Understanding how the brain works to generate speaking and writing can help us understand why we tend to remember something if we’ve written it down. Consider this: you have a list of 5 items you need to grab at the grocery store and you’re worried you’ll forget them so you write them down. At the end of the work day, you walk into the store and realize you’ve left the list at home. But, you are still able to remember all 5 items. Why?
The human memory is complex brain function, and there is much we do not know. But here is what we do know in terms of what helps us to remember things:
- focused attention (without mind wandering)
- visualization (an image connected to a concept)
- activating prior learning (relate this new idea to something you know already)
- sequencing or organization (find a pattern or order to the ideas)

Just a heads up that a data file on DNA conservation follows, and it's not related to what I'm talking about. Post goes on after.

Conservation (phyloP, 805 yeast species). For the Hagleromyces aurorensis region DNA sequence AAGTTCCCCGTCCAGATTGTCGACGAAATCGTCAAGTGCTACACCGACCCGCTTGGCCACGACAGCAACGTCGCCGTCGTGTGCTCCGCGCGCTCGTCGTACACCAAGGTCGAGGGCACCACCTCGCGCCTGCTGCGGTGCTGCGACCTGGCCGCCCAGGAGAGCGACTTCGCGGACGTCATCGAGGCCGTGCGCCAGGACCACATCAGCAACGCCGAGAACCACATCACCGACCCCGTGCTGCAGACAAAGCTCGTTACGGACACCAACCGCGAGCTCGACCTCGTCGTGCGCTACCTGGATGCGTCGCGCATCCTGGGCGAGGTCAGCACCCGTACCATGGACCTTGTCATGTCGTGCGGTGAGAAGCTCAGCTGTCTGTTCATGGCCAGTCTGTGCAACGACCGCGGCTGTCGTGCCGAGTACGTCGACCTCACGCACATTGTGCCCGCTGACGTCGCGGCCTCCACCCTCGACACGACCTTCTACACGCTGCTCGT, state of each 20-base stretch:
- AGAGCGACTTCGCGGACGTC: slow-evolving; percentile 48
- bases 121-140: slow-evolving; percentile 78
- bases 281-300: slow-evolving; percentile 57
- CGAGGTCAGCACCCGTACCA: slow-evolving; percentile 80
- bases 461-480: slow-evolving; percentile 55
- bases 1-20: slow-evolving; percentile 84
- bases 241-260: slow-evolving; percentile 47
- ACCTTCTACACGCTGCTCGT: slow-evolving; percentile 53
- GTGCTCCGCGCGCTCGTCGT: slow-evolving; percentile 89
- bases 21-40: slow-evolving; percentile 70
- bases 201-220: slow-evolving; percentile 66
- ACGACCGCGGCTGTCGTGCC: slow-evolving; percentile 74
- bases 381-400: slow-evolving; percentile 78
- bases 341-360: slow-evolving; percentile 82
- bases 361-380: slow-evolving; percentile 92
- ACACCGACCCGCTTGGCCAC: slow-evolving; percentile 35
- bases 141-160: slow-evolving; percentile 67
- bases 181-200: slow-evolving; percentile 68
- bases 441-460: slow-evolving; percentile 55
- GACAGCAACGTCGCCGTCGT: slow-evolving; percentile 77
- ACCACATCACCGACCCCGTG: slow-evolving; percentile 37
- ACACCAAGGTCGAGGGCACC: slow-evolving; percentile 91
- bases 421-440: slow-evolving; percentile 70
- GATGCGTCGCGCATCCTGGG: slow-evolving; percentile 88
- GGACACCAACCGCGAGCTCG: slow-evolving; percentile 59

Now, if we return to the grocery list example, all four of these memory “best practices” were met: writing requires focused attention because it is simultaneously iconic (visual), enactive (embodied), and symbolic (language). Writing is visual not only because we must inscribe shapes called letters onto the surface of paper, but also because we quite naturally imagine the grocery list item as we write it. Or we might recall to memory the space in the store where that item is usually found (activating prior knowledge). In that visualization of the store, we might imagine the route we will take through the store to visit each section—thus finding a sequence in which we might pick up those items. And to think: all of this processing occurs in the brain as you write 5 words on a sticky note.
Now, the benefits here go beyond remembering your grocery list. Improved long-term memory is associated with a higher quality of life overall. And, activities that keep the mind active have been shown to keep the brain adaptable into late life aging.
In our next post Part II: Emotional Benefits of Writing, we will explore specific uses of writing in therapeutic contexts as well as prompts you can use on your own to work through some common emotional hurdles.